Letter to the Editor: Tenuous Connection between TikTok and Uighurs

I am a Bates class of 2017 graduate, and as you might already figure from my name, I am a Chinese. I believe that this article reflects a dangerous trend of anti-sino racism hidden under the mask of national security concern and human right outrage, which is currently prevalent in the U.S., unfortunately. In addition, I find certain phrase used by the author offensive and I am astonished by the lack of logical connection between TikTok and Uighurs.

The phrase “obedient, secular citizens who will never challenge the Communist Party” makes me uncomfortable because even though the author is only talking about what could happen to Uighurs, this phrase still makes me wonder whether this is how the author views the secular Chinese citizens at large. During my seven years in the U.S., the most common stereotype that I have encountered is that Chinese citizens are obedient and even blind to the evil, dictatorship nature of the Chinese Communist Party. People asked me whether I know about the Tiananmen Square Massacre all the time. Of course I do — why am I presumed to know nothing? Enough about my feelings, a reasonable person could argue that I am just too sensitive.

What’s truly problematic about this article is the fact that the logical connection between TikTok and Uighurs is almost non-existent. The author puts a lot of effort in describing what happened in Xinjiang, which indeed is something worth writing about. However, how the hell is TikTok’s collection of its U.S. users’ data logically connected to what Chinese government did in Xinjiang? The author would be out of his mind to suggest that with the data accumulated through TikTok, the Chinese government can do to the U.S. citizens what it did to Uighur people. In the end of the article, the author suggests that using TikTok contributes revenue to a private company that pays tax to the Chinese government and thus using TikTok indirectly supports the Chinese government. But the same is true for U.S. companies that pay tax to the Chinese government. If we are to forget about direct causation in our moral discussion, everyone would be responsible for everything because at the end of the day, every event can be the indirect cause of another event. Maybe I am being too sensitive again. Maybe The Bates Student does not require logical reasoning in the articles it publishes. Maybe this article is just something to fill in the empty spaces that needs to be filled in every month. If that is the case, I apologize for the harsh tone in my critique of this article.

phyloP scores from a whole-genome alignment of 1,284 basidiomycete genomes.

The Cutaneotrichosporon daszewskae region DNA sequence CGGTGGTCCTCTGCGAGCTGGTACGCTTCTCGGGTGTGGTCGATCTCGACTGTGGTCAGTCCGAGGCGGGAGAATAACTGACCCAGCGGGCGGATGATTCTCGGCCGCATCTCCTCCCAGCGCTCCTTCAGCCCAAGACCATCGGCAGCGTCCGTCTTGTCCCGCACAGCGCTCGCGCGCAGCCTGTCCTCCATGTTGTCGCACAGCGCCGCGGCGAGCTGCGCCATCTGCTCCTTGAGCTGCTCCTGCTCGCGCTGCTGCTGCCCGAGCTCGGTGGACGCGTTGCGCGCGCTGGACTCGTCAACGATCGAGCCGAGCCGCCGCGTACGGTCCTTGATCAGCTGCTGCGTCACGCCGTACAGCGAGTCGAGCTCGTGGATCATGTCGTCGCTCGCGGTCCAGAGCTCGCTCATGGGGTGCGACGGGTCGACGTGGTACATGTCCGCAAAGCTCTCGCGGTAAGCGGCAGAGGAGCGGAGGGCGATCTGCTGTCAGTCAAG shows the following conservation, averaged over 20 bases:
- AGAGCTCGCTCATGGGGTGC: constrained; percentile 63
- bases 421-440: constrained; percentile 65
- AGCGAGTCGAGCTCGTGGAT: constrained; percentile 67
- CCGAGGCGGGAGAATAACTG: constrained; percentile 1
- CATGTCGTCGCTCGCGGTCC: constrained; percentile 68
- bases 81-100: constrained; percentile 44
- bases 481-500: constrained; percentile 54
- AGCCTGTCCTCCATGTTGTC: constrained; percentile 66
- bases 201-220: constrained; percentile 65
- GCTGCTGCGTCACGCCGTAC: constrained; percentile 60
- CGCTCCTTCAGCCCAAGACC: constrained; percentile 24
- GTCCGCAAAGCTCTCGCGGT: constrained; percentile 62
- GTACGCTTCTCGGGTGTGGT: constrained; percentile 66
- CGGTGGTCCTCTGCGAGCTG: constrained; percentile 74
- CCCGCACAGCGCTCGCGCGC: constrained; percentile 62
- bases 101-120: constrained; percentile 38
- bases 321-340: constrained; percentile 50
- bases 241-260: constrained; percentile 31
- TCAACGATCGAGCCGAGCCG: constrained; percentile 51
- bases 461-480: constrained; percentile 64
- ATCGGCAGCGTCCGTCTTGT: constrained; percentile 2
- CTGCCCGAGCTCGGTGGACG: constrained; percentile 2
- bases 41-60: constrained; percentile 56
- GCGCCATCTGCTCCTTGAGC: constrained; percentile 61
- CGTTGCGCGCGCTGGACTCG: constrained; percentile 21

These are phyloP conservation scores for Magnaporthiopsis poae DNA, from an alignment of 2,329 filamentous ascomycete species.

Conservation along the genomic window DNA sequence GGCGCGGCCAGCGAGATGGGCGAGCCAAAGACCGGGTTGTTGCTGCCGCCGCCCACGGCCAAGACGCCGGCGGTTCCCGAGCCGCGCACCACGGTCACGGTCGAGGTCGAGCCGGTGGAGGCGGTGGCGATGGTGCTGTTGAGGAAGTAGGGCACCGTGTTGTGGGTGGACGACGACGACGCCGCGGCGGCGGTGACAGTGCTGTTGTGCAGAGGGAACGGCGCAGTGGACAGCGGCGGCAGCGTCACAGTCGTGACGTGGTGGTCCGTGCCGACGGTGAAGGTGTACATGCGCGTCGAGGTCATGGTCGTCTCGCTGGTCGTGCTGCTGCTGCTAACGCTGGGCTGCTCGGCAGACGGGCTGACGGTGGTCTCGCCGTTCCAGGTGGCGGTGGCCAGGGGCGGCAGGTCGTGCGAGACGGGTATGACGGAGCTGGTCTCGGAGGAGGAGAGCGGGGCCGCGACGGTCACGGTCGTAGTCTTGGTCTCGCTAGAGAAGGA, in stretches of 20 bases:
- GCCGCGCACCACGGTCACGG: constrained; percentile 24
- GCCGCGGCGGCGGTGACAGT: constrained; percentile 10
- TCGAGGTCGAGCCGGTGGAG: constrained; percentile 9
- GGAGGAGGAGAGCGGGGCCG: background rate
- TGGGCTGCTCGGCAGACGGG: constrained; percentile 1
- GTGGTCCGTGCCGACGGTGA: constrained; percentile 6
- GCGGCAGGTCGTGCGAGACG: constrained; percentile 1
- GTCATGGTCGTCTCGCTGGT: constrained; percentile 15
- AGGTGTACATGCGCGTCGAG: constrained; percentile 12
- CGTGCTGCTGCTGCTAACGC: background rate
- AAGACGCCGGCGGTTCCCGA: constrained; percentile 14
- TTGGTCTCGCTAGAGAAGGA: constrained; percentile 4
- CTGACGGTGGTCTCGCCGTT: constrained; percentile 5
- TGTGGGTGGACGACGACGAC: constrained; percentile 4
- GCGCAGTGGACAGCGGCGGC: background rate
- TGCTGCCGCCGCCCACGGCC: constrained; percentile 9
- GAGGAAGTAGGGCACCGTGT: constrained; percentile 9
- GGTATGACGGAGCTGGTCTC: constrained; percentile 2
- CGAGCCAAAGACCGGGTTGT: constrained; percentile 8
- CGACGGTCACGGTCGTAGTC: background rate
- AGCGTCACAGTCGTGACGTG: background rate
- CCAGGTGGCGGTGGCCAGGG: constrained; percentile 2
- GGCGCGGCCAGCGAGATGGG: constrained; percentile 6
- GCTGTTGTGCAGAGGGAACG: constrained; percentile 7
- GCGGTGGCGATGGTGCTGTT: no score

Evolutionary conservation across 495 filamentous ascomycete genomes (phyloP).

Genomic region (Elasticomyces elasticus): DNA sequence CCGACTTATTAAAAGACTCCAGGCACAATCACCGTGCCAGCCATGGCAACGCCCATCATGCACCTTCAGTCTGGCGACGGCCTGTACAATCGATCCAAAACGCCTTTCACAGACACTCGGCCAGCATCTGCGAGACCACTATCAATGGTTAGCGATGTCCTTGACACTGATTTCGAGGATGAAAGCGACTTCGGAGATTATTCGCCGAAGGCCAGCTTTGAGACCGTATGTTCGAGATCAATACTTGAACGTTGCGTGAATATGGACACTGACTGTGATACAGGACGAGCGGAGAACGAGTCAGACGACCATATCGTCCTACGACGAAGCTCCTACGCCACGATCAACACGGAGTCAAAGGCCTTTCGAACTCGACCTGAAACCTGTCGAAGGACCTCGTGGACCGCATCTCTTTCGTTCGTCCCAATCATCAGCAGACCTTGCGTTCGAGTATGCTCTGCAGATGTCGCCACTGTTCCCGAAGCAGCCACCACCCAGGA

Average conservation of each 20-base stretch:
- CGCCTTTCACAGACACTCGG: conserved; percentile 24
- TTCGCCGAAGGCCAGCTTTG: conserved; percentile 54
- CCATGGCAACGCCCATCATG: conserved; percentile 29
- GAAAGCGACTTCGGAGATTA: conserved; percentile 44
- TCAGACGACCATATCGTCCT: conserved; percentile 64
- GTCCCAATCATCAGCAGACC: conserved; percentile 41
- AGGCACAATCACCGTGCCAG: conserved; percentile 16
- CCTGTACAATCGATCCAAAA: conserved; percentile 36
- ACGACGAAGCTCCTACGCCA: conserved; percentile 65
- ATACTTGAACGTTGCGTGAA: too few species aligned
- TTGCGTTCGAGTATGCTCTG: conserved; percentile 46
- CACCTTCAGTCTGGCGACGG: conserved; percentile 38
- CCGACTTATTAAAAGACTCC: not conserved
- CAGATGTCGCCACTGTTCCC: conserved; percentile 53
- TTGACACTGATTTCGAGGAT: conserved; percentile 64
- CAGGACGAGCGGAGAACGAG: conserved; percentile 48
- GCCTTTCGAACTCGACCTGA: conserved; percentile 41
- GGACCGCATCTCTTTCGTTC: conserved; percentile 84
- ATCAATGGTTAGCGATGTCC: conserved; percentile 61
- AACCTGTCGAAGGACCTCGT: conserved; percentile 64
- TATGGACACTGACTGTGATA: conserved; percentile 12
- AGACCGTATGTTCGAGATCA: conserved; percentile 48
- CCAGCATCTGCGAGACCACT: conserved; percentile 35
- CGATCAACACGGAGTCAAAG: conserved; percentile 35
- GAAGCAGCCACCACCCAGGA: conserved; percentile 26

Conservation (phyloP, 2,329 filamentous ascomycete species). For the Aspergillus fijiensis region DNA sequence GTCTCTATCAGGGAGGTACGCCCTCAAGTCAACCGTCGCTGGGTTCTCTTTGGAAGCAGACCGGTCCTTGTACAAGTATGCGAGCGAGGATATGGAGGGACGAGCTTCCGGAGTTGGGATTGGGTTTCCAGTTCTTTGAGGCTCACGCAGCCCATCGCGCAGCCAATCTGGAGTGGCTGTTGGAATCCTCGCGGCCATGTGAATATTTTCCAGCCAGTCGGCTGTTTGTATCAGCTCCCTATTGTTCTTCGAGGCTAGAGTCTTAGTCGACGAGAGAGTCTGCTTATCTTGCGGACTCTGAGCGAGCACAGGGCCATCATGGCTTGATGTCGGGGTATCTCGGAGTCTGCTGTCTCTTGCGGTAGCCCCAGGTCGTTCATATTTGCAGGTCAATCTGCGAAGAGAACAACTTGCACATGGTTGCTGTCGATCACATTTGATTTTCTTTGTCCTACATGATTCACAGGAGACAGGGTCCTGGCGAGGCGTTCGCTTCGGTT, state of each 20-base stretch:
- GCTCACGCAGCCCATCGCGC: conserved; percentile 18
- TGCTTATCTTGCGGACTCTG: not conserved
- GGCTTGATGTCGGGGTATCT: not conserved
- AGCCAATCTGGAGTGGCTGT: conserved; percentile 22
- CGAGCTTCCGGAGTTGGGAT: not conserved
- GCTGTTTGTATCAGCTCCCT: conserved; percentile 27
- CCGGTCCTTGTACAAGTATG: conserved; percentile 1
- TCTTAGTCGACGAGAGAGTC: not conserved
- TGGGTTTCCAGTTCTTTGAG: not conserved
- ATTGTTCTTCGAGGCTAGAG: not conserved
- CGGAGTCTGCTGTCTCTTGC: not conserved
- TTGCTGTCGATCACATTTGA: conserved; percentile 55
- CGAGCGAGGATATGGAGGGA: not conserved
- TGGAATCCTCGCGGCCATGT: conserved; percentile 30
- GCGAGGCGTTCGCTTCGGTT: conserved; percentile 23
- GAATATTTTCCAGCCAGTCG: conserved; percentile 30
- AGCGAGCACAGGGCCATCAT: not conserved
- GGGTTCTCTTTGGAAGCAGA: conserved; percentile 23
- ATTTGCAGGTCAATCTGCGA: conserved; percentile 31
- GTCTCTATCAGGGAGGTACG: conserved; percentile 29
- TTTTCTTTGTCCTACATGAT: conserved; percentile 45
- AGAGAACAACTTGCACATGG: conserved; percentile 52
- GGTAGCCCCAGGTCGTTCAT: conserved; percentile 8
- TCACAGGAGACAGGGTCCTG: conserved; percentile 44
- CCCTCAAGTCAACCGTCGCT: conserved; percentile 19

Letian Ge is a member of the Class of 2017